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Thursday, September 21, 2023

Why we need to fight poverty now, more than ever – Komolafe

As I sat in one of the popular food restaurants in Ibadan, Nigeria, my thoughts wandered to the happenings of this year.  As an environmentalist, the events of this year have been remarkable, not to say the least. The pandemic has crumpled many things: the economy of nations, the health of nations, and the pockets of people.

SDG 1: No Poverty
SDG 1: No Poverty

I have never witnessed a pandemic, and no one told me such a world occurrence could have such a significant impact.  It seems that the pandemic battled against the Earth and its environment.

Five years ago, the world leaders came together to propose a plan known today as the Sustainable Development Goals (SDGs). Top of the agenda was how to eliminate poverty. There was some progress made by the United Nations (UN) in that regard some years before the advent of SDGs. Hence, it was no surprise that it came in as the number one goal among the SDGs.

Two years after, the World Bank reported that “the global extreme poverty rate fell to 9.2 percent in 2017, from 10.1 percent in 2015.” And, by the end of 2019, the poverty rate was 8.2%. This was significant progress that promises so much for the future. Then the pandemic struck. Data suggests that, by the end of 2020, the poverty rate would hit 8.8%, a substantial increase from the year before. And yes, we are at the end of 2020.

Many questions filled my mind as I made to quench the hunger in my belle with the food brought to me. Do many understand why poverty is the number one sustainable goal? Are they aware that there is a possible relationship between the No Poverty goal and other SDGs?

Are nations, Nigeria in particular, aware that increased efforts in bringing down the increased level of poverty are paramount in the incoming year? Should Nigeria, the poverty capital of the world, be wary of the consequences of a failed bid in reducing the poverty rate?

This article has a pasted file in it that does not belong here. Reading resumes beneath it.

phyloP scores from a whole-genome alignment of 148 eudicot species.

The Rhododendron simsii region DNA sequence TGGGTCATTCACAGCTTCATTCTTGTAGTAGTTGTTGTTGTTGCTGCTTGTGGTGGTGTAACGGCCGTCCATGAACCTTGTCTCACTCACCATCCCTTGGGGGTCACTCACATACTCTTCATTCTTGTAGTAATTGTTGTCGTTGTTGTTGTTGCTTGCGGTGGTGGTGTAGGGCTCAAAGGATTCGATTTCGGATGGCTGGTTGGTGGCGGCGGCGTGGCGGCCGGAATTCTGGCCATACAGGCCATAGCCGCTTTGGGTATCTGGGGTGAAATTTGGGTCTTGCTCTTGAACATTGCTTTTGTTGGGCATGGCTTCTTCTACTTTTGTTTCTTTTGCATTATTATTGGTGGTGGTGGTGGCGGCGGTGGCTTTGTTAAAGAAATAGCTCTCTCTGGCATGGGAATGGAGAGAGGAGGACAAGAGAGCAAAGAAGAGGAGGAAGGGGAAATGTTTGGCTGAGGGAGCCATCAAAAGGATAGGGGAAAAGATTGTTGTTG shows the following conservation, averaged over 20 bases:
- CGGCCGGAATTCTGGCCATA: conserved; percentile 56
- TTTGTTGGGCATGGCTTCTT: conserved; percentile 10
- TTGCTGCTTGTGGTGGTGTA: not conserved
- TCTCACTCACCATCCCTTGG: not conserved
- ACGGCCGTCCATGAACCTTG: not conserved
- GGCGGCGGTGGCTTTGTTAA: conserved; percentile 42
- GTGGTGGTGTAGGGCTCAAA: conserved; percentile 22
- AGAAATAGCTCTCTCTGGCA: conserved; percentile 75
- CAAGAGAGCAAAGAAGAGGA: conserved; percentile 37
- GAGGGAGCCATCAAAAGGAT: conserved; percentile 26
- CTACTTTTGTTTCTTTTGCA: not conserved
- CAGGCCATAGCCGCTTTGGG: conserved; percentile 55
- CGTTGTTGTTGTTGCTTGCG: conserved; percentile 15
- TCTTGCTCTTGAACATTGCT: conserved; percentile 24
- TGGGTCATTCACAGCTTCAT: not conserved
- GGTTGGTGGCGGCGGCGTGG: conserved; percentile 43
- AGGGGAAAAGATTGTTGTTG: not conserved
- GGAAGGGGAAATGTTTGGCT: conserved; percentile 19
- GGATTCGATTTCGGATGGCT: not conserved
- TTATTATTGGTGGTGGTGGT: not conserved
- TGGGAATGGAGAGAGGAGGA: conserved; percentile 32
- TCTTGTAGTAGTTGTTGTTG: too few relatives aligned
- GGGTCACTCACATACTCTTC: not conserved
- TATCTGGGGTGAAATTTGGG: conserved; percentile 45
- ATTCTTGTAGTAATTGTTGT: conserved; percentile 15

Poverty is associated with almost all vices and negativities. Poverty is associated with insecurity, malnutrition, political instability, war, terrorism, high unemployment rate, e.t.c. A reduced poverty rate in any community, society, or nation promises much.

A look into the No Poverty goal reveals it is associated with many other SDGs. Some of them are Zero Hunger, Good Health and Well-Being, Quality Education, Decent Work and Economic Growth, and Climate Action. This suggests that when we eliminate poverty, there is a probability that other SDGs can be achieved as soon as possible.

If this is true, why are Third World countries such as Nigeria not aiming to end poverty? Nigeria, for example, has been rated as the poverty capital of the world. A nation terrorised by insurgency, terrorism, kidnapping, and property crimes such as robbery and burglary.

It is also known to be a country with a high unemployment rate, high illiteracy, with lack of access to better health care. And with the World Food Programme (WFP) warning about increased hunger in 2021, what are the chances that such crimes won’t escalate further?

Should environmentalists not call for an emergency intervention in reducing poverty? Yes, much of our focus is on other SDGs, but there is a necessity to come together to demand a reduction in the current poverty level.

There are a host of reasons why Nigeria is the poverty capital of the world. However, chief among them is corruption. The corruption rate is so high it has affected the poverty rate, and it indicates that it will affect the accomplishment of other goals. Biodiversity will be affected, the hunger rate will increase, health will be affected, and unemployment will soar. Most importantly, the climate will change.

As I used the paper napkin to wipe up the food that dropped on my lap, I realised there is work to do by all environmental stakeholders. I paid, got up, and made to leave, only to realise that I was to give the waiter a tip. As I got out to find a cab, I felt someone nudge me. It was a young boy begging me to give him money. I can’t stress it enough – we all need to say No to Poverty.

By Oluwatosin Komolafe, PhD. (Ecologist/Environmental Scientist)

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